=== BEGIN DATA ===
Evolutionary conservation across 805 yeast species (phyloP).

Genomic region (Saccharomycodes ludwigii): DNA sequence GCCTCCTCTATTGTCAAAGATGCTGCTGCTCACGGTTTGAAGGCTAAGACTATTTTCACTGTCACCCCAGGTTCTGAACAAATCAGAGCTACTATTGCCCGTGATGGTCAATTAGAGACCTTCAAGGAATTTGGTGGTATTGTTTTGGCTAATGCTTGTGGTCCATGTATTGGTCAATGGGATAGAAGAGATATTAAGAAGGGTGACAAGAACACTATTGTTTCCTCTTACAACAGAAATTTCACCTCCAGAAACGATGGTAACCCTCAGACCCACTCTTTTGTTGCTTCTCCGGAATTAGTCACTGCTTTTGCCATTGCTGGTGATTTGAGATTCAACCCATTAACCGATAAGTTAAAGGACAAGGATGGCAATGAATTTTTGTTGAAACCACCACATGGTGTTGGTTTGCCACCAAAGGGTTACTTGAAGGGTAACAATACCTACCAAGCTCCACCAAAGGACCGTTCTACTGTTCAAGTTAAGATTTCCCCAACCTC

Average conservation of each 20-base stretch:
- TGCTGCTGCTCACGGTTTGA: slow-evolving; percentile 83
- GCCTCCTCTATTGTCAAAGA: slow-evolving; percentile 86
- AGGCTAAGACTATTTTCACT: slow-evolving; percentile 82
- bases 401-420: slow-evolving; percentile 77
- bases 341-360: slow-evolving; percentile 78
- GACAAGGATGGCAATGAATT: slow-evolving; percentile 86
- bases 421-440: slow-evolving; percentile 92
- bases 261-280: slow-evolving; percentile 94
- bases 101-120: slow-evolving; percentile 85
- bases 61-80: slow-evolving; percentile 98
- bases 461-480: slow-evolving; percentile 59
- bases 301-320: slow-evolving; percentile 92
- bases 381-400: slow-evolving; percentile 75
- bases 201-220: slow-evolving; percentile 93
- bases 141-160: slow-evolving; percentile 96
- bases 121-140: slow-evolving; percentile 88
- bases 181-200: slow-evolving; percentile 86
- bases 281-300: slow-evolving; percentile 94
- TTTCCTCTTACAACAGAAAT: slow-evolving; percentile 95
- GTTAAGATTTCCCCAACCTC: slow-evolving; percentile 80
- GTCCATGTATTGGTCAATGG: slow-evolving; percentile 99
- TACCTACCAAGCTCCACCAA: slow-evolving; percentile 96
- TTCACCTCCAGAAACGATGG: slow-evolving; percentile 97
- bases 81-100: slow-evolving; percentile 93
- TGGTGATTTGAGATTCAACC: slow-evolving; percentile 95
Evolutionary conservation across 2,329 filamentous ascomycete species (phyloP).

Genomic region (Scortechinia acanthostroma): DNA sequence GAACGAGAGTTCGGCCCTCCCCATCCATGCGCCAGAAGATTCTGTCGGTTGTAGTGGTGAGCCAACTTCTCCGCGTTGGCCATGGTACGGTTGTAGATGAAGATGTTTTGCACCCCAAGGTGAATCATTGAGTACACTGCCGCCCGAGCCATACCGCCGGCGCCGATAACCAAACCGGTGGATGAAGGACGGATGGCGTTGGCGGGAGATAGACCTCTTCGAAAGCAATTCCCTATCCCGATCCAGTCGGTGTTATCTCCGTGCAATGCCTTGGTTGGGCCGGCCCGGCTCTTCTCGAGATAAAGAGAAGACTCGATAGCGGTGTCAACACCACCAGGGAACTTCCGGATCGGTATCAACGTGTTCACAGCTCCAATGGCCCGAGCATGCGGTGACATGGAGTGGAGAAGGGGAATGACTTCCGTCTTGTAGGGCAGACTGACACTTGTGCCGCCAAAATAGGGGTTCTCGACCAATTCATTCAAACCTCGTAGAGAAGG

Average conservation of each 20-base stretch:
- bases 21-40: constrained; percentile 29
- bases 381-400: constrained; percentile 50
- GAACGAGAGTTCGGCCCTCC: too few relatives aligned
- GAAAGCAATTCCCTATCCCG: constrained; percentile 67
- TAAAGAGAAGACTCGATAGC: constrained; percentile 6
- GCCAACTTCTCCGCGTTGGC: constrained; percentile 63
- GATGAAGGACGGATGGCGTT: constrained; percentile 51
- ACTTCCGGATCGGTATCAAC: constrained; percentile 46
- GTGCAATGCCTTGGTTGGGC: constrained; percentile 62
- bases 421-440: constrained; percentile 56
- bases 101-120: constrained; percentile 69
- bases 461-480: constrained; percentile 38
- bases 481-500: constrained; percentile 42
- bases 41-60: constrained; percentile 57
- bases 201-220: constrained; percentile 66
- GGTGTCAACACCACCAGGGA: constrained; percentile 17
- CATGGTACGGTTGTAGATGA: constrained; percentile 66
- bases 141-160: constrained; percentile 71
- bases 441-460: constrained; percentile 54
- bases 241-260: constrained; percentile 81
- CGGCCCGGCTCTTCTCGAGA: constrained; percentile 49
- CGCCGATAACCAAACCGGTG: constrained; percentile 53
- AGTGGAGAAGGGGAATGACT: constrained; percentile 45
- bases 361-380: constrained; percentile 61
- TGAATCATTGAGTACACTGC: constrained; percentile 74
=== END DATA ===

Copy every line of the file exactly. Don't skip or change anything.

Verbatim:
Evolutionary conservation across 805 yeast species (phyloP).

Genomic region (Saccharomycodes ludwigii): DNA sequence GCCTCCTCTATTGTCAAAGATGCTGCTGCTCACGGTTTGAAGGCTAAGACTATTTTCACTGTCACCCCAGGTTCTGAACAAATCAGAGCTACTATTGCCCGTGATGGTCAATTAGAGACCTTCAAGGAATTTGGTGGTATTGTTTTGGCTAATGCTTGTGGTCCATGTATTGGTCAATGGGATAGAAGAGATATTAAGAAGGGTGACAAGAACACTATTGTTTCCTCTTACAACAGAAATTTCACCTCCAGAAACGATGGTAACCCTCAGACCCACTCTTTTGTTGCTTCTCCGGAATTAGTCACTGCTTTTGCCATTGCTGGTGATTTGAGATTCAACCCATTAACCGATAAGTTAAAGGACAAGGATGGCAATGAATTTTTGTTGAAACCACCACATGGTGTTGGTTTGCCACCAAAGGGTTACTTGAAGGGTAACAATACCTACCAAGCTCCACCAAAGGACCGTTCTACTGTTCAAGTTAAGATTTCCCCAACCTC

Average conservation of each 20-base stretch:
- TGCTGCTGCTCACGGTTTGA: slow-evolving; percentile 83
- GCCTCCTCTATTGTCAAAGA: slow-evolving; percentile 86
- AGGCTAAGACTATTTTCACT: slow-evolving; percentile 82
- bases 401-420: slow-evolving; percentile 77
- bases 341-360: slow-evolving; percentile 78
- GACAAGGATGGCAATGAATT: slow-evolving; percentile 86
- bases 421-440: slow-evolving; percentile 92
- bases 261-280: slow-evolving; percentile 94
- bases 101-120: slow-evolving; percentile 85
- bases 61-80: slow-evolving; percentile 98
- bases 461-480: slow-evolving; percentile 59
- bases 301-320: slow-evolving; percentile 92
- bases 381-400: slow-evolving; percentile 75
- bases 201-220: slow-evolving; percentile 93
- bases 141-160: slow-evolving; percentile 96
- bases 121-140: slow-evolving; percentile 88
- bases 181-200: slow-evolving; percentile 86
- bases 281-300: slow-evolving; percentile 94
- TTTCCTCTTACAACAGAAAT: slow-evolving; percentile 95
- GTTAAGATTTCCCCAACCTC: slow-evolving; percentile 80
- GTCCATGTATTGGTCAATGG: slow-evolving; percentile 99
- TACCTACCAAGCTCCACCAA: slow-evolving; percentile 96
- TTCACCTCCAGAAACGATGG: slow-evolving; percentile 97
- bases 81-100: slow-evolving; percentile 93
- TGGTGATTTGAGATTCAACC: slow-evolving; percentile 95
Evolutionary conservation across 2,329 filamentous ascomycete species (phyloP).

Genomic region (Scortechinia acanthostroma): DNA sequence GAACGAGAGTTCGGCCCTCCCCATCCATGCGCCAGAAGATTCTGTCGGTTGTAGTGGTGAGCCAACTTCTCCGCGTTGGCCATGGTACGGTTGTAGATGAAGATGTTTTGCACCCCAAGGTGAATCATTGAGTACACTGCCGCCCGAGCCATACCGCCGGCGCCGATAACCAAACCGGTGGATGAAGGACGGATGGCGTTGGCGGGAGATAGACCTCTTCGAAAGCAATTCCCTATCCCGATCCAGTCGGTGTTATCTCCGTGCAATGCCTTGGTTGGGCCGGCCCGGCTCTTCTCGAGATAAAGAGAAGACTCGATAGCGGTGTCAACACCACCAGGGAACTTCCGGATCGGTATCAACGTGTTCACAGCTCCAATGGCCCGAGCATGCGGTGACATGGAGTGGAGAAGGGGAATGACTTCCGTCTTGTAGGGCAGACTGACACTTGTGCCGCCAAAATAGGGGTTCTCGACCAATTCATTCAAACCTCGTAGAGAAGG

Average conservation of each 20-base stretch:
- bases 21-40: constrained; percentile 29
- bases 381-400: constrained; percentile 50
- GAACGAGAGTTCGGCCCTCC: too few relatives aligned
- GAAAGCAATTCCCTATCCCG: constrained; percentile 67
- TAAAGAGAAGACTCGATAGC: constrained; percentile 6
- GCCAACTTCTCCGCGTTGGC: constrained; percentile 63
- GATGAAGGACGGATGGCGTT: constrained; percentile 51
- ACTTCCGGATCGGTATCAAC: constrained; percentile 46
- GTGCAATGCCTTGGTTGGGC: constrained; percentile 62
- bases 421-440: constrained; percentile 56
- bases 101-120: constrained; percentile 69
- bases 461-480: constrained; percentile 38
- bases 481-500: constrained; percentile 42
- bases 41-60: constrained; percentile 57
- bases 201-220: constrained; percentile 66
- GGTGTCAACACCACCAGGGA: constrained; percentile 17
- CATGGTACGGTTGTAGATGA: constrained; percentile 66
- bases 141-160: constrained; percentile 71
- bases 441-460: constrained; percentile 54
- bases 241-260: constrained; percentile 81
- CGGCCCGGCTCTTCTCGAGA: constrained; percentile 49
- CGCCGATAACCAAACCGGTG: constrained; percentile 53
- AGTGGAGAAGGGGAATGACT: constrained; percentile 45
- bases 361-380: constrained; percentile 61
- TGAATCATTGAGTACACTGC: constrained; percentile 74